Brazil was one of the SMS' most successful markets. It was marketed in that country by Tec Toy , Sega's Brazilian distributor. A Sega Master System III (and even a semi-portable SMS VI) had been released in that market, and several games had been translated for the Brazilians. The characters in the said games had been modified so that they appealed to Brazilian audiences (for example, Wonder Boy in Monster Land featured Mônica, the main character from a popular children's comic-book in Brazil, created by Maurício de Sousa). Brazil was where the first several Sonic the Hedgehog Game Gear titles started out in. Tails, one of the characters, made his worldwide debut in Sonic the Hedgehog 2 for the Master System. That title would later be ported to the Game Gear in other markets.
Later in its life in Brazil, Game Gear games had been ported to the Master System, and several original Brazilian titles were made for the system. Tec Toy also produced a licensed version of the wildly popular fighting game Street Fighter II for the Master System. Despite the limitations of the console, the game turned out to be pretty good. The console production was familiar to the Brazilians, which explains the success in that market. During the Master System's final days in Brazil, games had been marketed for small children.
The Sega Master System is still being produced in Brazil. The latest version is the "Master System III Collection". It uses the same design as the North American Master System II (Master System III in Brazil), but is white and comes in two versions: one with 74 games built-in and another with 105 games built-in on an internal ROM. But in Brazil it's hard to find the 3D Goggles, the Light Phaser Pistol and even the cartridge, leaving Brazilians only with the built-in games.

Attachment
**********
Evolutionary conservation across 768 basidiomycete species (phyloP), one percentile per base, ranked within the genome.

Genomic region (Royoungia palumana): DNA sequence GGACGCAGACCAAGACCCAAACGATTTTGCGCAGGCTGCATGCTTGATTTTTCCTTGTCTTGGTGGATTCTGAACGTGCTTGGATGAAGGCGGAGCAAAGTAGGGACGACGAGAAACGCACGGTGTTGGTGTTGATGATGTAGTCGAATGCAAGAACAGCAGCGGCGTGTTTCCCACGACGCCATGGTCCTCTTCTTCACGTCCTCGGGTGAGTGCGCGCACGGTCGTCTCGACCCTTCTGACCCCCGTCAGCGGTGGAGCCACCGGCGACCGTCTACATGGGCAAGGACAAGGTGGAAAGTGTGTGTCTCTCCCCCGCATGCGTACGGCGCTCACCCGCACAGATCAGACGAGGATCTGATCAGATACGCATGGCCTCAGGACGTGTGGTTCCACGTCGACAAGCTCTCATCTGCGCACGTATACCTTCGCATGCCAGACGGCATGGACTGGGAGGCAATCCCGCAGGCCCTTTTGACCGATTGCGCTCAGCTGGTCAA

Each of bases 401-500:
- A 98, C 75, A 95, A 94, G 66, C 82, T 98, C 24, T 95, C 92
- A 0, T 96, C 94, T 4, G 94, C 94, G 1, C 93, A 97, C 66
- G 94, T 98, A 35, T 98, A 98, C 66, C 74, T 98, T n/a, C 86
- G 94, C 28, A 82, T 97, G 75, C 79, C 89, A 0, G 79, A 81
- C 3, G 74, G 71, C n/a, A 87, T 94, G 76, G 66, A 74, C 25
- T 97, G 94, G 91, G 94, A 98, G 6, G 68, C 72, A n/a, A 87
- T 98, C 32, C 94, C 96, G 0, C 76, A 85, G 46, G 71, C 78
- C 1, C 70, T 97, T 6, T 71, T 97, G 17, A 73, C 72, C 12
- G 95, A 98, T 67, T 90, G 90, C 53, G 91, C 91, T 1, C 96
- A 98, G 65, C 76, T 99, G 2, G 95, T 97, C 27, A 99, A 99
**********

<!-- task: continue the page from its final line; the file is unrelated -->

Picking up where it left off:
Overall, the SMS was mildly successful worldwide, but failed to capture the Japanese and North American markets. Sega would learn from its mistakes and made the Sega Mega Drive wildly popular in Europe and Latin America, and the North American equivalent, the Sega Genesis, popular in that market. The failure of the SMS meant the success of the Mega Drive and Genesis.
More screenshots can be found in the gallery of Sega Master System screenshots.
- 3546893Hz for PAL/SECAM, 3579545Hz for NTSC
- Up to 32 simultaneous colors available from a palette of 64 (can also show 64 simultaneous colors using programming tricks)
- Screen resolutions 256x192 and 256x224. PAL/SECAM also supports 256x240
- 8x8 pixel characters, max 488 (due to VRAM space limitation)
- 8x8 or 8x16 pixel sprites, max 64
- Horizontal, diagonal, vertical, and partial screen scrolling
- 4 channel mono sound
- 3 sound generators, 4 octaves each, 1 white noise generator
- 9 channel mono FM sound
- built into Japanese Master System
- available as plug-in module for Mark III
- supported by certain games only
- ROM: 64 Kbits (8KB) to 2048 Kbits (256KB), depending on built-in game
- Main RAM: 64 Kbits (8KB)
- Video RAM: 128 Kbits (16KB)
- Game Card slot (Mark III and Master System 1 only)
- Game Cartridge slot
- Japanese consoles use 44-pin cartridges, same shape as Mark I and Mark II
- Non-Japanese consoles use 50-pin cartridges with a different shape
- The difference in cartridge style is a form of regional lockout
Much of the data for this article was taken from the SMS Console Database site.